QUESTION: Change the subject. Change the subject.
MR. RUBIN: Yes.
QUESTION: Do you have anything to say about the assassination of the
president in Niger?
MR. RUBIN: On the subject of Niger, I can tell you that President Bare
was assassinated by his presidential guard early this morning at the
airport in Niamey. It is unclear to us why this occurred. At the present
time the situation in Niamey is calm. American citizens do not appear to
be in any particular danger. We have activated our warden system and
advised American citizens to remain at home until the political situation
QUESTION: Back on Sharon.
MR. RUBIN: Sure, yes.
QUESTION: Did they discuss the Middle East peace process? Do you have
anything on that?
MR. RUBIN: Yes, the Secretary did discuss - not only the diplomatic
efforts that we want to continue to make on the peace process, but also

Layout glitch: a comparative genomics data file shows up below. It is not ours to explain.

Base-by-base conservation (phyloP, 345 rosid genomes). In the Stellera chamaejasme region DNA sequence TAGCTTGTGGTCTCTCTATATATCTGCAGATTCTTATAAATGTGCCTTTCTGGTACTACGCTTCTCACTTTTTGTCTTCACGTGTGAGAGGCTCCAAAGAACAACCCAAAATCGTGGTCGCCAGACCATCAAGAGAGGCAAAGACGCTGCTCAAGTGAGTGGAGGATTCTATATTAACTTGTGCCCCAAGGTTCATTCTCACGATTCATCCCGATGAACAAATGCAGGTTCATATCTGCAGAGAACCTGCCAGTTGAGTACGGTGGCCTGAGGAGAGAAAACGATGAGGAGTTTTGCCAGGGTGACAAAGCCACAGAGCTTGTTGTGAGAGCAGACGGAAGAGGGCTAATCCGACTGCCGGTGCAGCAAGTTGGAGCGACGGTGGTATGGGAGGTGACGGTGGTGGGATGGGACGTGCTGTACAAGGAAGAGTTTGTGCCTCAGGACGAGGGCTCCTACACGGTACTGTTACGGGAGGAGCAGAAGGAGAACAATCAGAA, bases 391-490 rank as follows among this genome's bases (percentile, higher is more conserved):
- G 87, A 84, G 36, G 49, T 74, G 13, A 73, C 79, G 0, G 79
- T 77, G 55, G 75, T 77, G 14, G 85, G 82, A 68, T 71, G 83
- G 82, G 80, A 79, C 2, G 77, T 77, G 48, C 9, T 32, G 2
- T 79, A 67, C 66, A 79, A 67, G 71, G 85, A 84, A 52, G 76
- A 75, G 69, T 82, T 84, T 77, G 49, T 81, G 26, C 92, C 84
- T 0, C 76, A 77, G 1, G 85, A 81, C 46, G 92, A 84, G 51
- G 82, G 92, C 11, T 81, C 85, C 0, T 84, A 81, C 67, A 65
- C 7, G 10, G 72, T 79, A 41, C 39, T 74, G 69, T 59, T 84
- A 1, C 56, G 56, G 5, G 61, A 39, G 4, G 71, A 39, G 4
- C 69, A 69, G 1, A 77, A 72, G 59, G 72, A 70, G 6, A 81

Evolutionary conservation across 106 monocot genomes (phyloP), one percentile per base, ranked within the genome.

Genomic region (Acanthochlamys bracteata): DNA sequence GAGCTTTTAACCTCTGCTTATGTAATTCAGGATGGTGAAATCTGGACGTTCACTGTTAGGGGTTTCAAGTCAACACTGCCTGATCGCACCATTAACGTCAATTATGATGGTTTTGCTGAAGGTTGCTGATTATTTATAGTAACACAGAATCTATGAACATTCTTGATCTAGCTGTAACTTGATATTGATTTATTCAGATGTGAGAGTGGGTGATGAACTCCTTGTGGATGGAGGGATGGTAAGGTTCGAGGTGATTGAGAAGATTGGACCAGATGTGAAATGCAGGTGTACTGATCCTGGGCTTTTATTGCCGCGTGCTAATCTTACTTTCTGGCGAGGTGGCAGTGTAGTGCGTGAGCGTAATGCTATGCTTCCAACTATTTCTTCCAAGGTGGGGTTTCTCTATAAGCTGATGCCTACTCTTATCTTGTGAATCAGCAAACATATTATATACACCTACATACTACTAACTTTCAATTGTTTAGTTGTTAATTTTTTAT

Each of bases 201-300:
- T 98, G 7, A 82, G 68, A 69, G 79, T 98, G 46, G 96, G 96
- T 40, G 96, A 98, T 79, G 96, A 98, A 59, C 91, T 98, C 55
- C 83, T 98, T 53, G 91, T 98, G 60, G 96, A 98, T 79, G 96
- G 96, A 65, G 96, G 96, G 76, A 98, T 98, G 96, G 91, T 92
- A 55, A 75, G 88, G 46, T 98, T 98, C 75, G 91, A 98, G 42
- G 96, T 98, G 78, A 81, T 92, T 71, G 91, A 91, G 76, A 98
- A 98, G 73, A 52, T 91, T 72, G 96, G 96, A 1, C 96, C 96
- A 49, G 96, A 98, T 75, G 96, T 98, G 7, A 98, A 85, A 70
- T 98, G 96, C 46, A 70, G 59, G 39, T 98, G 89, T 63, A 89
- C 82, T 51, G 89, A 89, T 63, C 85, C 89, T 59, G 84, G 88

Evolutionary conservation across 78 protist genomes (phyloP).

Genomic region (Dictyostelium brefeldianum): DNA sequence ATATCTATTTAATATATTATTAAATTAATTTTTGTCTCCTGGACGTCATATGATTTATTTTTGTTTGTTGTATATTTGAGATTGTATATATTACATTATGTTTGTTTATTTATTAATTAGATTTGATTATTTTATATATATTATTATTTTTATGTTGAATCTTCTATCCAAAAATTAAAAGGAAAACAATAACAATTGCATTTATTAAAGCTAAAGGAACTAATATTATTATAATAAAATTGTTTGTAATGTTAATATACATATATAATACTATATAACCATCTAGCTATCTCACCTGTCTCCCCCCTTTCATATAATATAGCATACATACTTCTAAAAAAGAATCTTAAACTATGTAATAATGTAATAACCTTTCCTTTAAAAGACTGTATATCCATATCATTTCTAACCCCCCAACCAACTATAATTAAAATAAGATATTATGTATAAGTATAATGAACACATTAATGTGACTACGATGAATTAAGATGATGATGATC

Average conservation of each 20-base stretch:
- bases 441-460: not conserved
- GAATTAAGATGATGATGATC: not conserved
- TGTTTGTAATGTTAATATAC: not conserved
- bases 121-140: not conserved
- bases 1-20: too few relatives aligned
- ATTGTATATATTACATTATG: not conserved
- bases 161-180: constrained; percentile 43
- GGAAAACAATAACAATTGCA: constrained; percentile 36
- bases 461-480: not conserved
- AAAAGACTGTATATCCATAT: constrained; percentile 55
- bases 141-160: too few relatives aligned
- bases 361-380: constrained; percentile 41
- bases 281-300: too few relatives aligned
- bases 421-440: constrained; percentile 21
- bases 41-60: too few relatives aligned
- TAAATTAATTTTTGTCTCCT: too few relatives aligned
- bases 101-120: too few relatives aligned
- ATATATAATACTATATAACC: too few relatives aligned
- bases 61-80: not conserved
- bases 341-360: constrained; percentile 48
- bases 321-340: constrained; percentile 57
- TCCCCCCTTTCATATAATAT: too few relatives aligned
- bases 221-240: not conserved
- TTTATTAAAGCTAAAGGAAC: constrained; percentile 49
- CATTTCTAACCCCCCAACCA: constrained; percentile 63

concerns on the question of unilateral actions. We have made clear for a
long time now, that we are opposed to all unilateral actions by either side,
including a unilateral decision - sorry, declaration -- of a Palestinian
state. We indicated to the foreign minister that we have made our views on
this issue unmistakably clear, both publicly and privately, to Chairman
Arafat and his colleagues. In our view, only serious negotiations can be -
to have serious negotiations, they must be based on a sense of partnership,
not unilateral actions that we do not believe will help resolve the Israeli-
In this respect, we also made clear that we're opposed to unilateral acts